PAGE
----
The Australian National University has become the first university in the country to commit to lowering its carbon emissions to below zero by 2030, reports ABC Australia.
The decision forms part of The ANU’s Below Zero Initiative which seeks to set a leadership example in tackling climate change.
REACHING BELOW ZERO CARBON EMISSIONS AN “AMBITIOUS” TARGET
The ANU vice-chancellor Brian Schmidt said the university has also committed to net-zero emissions by 2025. This is an interim target on the path towards their ultimate target of below zero. The vice-chancellor said:
“Achieving below zero is ambitious and it will involve big changes to the way we do things — but as the national university, we must show leadership in driving a societal transformation to address climate change.”
The ANU is the second university in the world to announce a plan of action to commit to below zero emissions. The other is a university in Finland.
ANU AIMS TO REACH TARGET BY TRANSITIONING OFF GAS, CUTTING TRAVEL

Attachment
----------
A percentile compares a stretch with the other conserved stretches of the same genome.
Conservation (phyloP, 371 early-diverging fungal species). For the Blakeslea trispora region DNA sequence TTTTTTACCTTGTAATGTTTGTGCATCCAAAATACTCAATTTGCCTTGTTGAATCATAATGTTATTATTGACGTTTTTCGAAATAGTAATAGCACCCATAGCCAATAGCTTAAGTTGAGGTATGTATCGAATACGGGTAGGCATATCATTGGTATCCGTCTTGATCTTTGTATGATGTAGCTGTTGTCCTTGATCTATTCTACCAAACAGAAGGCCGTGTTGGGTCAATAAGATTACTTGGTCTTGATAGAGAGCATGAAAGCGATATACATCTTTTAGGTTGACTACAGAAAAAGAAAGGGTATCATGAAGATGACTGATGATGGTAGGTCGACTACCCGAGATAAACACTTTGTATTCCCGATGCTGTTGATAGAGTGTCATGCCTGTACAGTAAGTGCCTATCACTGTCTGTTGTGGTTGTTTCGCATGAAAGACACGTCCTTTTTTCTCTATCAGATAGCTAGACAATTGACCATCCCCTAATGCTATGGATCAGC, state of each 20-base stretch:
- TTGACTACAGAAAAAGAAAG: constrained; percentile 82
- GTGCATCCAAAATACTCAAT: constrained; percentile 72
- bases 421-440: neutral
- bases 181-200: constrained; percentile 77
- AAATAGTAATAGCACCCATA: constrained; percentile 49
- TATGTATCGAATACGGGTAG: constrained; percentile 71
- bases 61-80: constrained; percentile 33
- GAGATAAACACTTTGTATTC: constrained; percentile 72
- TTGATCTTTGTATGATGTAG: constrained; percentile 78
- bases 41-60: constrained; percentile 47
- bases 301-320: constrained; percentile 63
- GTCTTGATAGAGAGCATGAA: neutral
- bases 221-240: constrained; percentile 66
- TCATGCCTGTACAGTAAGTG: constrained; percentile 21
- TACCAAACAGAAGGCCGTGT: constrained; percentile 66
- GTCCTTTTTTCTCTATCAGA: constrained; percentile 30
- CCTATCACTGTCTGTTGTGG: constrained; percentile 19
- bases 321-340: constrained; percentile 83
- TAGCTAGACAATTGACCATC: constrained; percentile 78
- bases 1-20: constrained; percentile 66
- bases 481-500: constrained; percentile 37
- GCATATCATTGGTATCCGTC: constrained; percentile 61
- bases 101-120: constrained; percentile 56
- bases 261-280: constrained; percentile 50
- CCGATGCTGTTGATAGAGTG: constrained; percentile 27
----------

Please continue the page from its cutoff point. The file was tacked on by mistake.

The ANU estimate that its current production of CO2 is in the region of 55 000 tonnes yearly. This comes mainly from work travel and natural gas use.
Professor Mark Howden, Director of the university’s Institute for Climate, Energy and Disaster Solutions said actions will include:
“Simple things like making [the ANU’s] buildings more energy efficient, less leaky in terms of losing heat or gaining cold depending on the season, replacing gas heaters with electric heaters, ensuring the building usage is appropriate; not cooling or heating or lighting rooms that aren’t being used.”
He added that the university will also be moving away from fossil-fuel based vehicles in favour of electric vehicles. They will also work on cutting work travel as much as possible.